Social Media Companies Blame COVID for Erroneous Content Removals

Twitter, Facebook say remote work prevents accurate reviews

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November 2, 2021

Social media companies still use COVID-19 staff shortages to justify removing content that doesn't violate platform rules.

Both Twitter and Facebook scaled back human reviews of content in the early days of the pandemic. The companies employ contractors to sift through material that may break their sites' rules, and said many contractors could not do that work from home. Two years on, both companies blame the effects of COVID-19 for erroneous content removal and the suspension of users' ability to appeal the censorship of their content.

Both social media giants have increased content restrictions throughout the pandemic, even while claiming they can't adequately review removals. Twitter and Facebook rolled out new initiatives to ban or hide speech that suggested COVID-19 came from a Wuhan lab, although that theory has gained traction in the scientific community. Twitter regularly suspends politicians and other users who question vaccine mandates.

Both Twitter and Facebook switched to remote work in March 2020. Twitter said at the time it would rely on "machine learning and automation" to "take a wide range of actions on potentially abusive and manipulative content," and acknowledged that this change would lead to more mistakes and incorrect penalties for users.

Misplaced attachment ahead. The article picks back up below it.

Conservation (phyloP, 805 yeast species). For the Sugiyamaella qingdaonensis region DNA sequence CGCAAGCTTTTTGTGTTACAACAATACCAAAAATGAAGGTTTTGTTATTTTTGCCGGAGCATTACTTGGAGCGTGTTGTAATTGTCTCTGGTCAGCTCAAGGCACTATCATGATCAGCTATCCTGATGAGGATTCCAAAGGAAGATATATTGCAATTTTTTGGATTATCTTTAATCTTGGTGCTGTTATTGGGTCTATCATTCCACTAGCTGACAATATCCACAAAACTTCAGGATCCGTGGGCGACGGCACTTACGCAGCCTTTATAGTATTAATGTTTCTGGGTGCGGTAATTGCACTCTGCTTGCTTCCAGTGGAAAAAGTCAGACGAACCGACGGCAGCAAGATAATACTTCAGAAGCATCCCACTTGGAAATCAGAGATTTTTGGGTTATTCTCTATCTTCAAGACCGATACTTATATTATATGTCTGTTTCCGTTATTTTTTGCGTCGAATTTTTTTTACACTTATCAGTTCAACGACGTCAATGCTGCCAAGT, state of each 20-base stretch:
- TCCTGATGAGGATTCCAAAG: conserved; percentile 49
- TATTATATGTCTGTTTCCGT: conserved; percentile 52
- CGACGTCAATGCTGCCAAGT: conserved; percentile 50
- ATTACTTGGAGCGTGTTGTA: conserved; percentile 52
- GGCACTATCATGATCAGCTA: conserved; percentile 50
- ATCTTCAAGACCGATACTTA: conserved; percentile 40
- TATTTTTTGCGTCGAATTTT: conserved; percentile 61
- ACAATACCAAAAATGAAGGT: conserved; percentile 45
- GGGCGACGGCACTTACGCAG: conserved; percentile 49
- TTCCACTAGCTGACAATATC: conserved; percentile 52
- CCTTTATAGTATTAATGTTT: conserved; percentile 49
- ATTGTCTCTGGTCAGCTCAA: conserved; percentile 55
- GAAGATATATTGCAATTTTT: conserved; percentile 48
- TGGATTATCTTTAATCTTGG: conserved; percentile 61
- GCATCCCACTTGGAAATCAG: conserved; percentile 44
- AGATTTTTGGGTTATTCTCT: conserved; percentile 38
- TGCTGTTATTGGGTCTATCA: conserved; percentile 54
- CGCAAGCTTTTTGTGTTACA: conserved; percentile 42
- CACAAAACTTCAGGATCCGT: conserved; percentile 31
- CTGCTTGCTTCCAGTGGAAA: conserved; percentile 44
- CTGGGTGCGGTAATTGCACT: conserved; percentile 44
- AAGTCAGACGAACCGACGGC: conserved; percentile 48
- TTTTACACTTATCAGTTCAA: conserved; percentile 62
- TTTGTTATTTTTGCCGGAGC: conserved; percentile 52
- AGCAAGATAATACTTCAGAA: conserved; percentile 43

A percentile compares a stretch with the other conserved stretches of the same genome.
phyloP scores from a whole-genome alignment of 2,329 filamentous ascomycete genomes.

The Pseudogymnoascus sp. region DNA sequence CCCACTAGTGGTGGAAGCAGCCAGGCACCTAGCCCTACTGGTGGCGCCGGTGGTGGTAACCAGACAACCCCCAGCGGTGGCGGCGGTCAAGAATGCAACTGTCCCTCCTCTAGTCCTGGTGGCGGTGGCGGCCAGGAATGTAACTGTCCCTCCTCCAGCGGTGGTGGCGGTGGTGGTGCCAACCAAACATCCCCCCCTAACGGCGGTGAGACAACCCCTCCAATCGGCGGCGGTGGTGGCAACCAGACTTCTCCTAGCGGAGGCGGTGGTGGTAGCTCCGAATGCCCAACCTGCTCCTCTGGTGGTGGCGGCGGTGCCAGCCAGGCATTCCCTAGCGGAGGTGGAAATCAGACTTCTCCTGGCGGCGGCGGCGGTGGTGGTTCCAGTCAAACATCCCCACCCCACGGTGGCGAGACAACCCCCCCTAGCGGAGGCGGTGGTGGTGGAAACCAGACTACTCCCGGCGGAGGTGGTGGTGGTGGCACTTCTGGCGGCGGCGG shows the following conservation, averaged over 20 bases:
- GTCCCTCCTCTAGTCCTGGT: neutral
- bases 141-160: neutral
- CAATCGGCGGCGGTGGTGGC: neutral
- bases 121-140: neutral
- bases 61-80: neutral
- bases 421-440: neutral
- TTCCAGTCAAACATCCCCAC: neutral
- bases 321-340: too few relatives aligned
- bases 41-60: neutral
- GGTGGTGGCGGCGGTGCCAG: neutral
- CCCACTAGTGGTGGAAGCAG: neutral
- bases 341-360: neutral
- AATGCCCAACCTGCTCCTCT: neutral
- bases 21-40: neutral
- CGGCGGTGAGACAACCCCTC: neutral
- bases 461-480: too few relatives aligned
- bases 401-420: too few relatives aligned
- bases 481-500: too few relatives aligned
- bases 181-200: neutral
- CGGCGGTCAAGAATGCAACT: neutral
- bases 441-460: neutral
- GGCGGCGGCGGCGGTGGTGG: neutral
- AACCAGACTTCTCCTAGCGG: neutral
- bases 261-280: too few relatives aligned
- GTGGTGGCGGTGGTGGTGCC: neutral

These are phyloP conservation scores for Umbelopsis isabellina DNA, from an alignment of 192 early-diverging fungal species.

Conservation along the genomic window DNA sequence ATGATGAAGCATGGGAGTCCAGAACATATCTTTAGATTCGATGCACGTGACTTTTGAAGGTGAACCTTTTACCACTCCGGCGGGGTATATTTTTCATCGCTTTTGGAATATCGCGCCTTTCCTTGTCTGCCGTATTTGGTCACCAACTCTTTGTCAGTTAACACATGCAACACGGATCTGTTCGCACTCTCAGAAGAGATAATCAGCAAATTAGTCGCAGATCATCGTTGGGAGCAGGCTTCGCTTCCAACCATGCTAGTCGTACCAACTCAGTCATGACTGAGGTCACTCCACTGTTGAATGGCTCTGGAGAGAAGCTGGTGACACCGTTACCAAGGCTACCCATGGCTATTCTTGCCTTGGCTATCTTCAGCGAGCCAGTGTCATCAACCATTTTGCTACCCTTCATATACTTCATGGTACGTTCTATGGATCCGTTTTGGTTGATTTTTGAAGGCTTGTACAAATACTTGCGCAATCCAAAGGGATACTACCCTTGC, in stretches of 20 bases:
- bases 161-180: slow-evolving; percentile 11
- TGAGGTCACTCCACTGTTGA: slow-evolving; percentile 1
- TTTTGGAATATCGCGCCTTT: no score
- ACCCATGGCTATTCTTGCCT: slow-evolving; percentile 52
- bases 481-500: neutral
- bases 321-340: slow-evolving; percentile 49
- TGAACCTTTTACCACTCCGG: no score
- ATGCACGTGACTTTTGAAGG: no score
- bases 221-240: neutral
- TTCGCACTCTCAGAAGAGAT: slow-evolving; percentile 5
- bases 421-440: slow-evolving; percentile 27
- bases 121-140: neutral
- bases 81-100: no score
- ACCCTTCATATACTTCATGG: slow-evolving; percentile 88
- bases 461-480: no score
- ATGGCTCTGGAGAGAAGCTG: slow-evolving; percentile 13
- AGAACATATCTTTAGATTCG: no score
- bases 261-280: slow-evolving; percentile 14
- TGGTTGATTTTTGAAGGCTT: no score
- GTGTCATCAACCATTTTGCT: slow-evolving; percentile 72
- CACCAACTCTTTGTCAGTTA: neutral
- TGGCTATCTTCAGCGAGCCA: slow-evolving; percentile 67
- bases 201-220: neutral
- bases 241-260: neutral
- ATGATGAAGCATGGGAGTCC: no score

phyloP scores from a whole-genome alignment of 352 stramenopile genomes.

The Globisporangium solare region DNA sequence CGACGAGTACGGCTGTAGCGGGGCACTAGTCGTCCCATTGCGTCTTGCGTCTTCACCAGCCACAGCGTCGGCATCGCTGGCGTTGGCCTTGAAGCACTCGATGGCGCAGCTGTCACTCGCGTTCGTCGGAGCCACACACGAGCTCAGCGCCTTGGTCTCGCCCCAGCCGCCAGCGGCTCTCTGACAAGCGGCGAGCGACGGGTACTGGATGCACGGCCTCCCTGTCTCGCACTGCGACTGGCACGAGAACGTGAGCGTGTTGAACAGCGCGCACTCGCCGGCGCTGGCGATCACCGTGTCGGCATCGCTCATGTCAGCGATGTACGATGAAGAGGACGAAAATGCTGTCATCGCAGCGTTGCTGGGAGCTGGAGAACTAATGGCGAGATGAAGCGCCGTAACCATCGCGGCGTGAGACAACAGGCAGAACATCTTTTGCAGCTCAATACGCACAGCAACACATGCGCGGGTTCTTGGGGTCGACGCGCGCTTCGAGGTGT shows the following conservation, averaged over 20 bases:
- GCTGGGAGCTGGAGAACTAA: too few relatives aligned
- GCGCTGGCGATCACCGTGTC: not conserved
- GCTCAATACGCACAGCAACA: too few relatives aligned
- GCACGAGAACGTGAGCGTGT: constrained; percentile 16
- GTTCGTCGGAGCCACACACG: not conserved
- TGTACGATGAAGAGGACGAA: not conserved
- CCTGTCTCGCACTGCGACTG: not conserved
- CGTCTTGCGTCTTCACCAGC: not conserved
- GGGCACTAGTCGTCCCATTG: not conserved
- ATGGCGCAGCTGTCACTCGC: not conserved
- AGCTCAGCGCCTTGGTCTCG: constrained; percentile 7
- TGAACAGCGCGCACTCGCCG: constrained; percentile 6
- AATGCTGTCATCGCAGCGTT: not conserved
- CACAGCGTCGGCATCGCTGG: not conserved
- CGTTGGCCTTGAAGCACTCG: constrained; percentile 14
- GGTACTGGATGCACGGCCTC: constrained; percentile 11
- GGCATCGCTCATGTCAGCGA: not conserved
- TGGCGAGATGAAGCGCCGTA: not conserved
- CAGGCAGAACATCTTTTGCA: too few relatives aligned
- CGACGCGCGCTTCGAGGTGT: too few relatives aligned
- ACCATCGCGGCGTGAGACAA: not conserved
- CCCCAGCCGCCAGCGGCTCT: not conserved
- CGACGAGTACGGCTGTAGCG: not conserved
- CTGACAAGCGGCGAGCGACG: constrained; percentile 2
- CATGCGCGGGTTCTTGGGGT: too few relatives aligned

Although Twitter previously said the increased use of automated systems was a temporary move during the pandemic, a Twitter spokeswoman told the Washington Free Beacon the company would continue to "utilize machine learning" to enforce Twitter rules. The spokeswoman did not say whether Twitter would increase human review.

Facebook says pandemic staffing problems caused them to suspend many users' ability to appeal content removals. The company says it lacks the bandwidth to conduct such reviews, even if content was erroneously removed by an automated system. Instead, Facebook promises users that their complaints will serve as training data to help the automated systems perform better "in the future."

In response to a Free Beacon inquiry, a Facebook spokesman contradicted this policy, saying the company allows users to appeal takedowns of their content in "the vast majority of cases." The spokesman also said Facebook was "actively monitoring feedback to improve the accuracy of our enforcement efforts." Facebook did not respond to requests to provide data on the percentage of users who can appeal content removal.

In a November 2020 report, Facebook said most of the content removal decisions it later reversed were made by automated systems, suggesting those systems are substantially more likely to punish behavior that doesn't violate Facebook's rules. Facebook does not publish data on the percentage of content that is successfully appealed.

Institute for Free Speech president David Keating told the Free Beacon that social media platforms should restore an appeals process for removed posts. He also criticized platforms for having a different "set of rules for powerful people," calling content moderation systems  "a black box" for users.

Facebook allows most workers to work from home full time, and Twitter plans to allow remote indefinitely. It is unclear when the contracted content moderators Twitter and Facebook employed will return to regular, in-office work.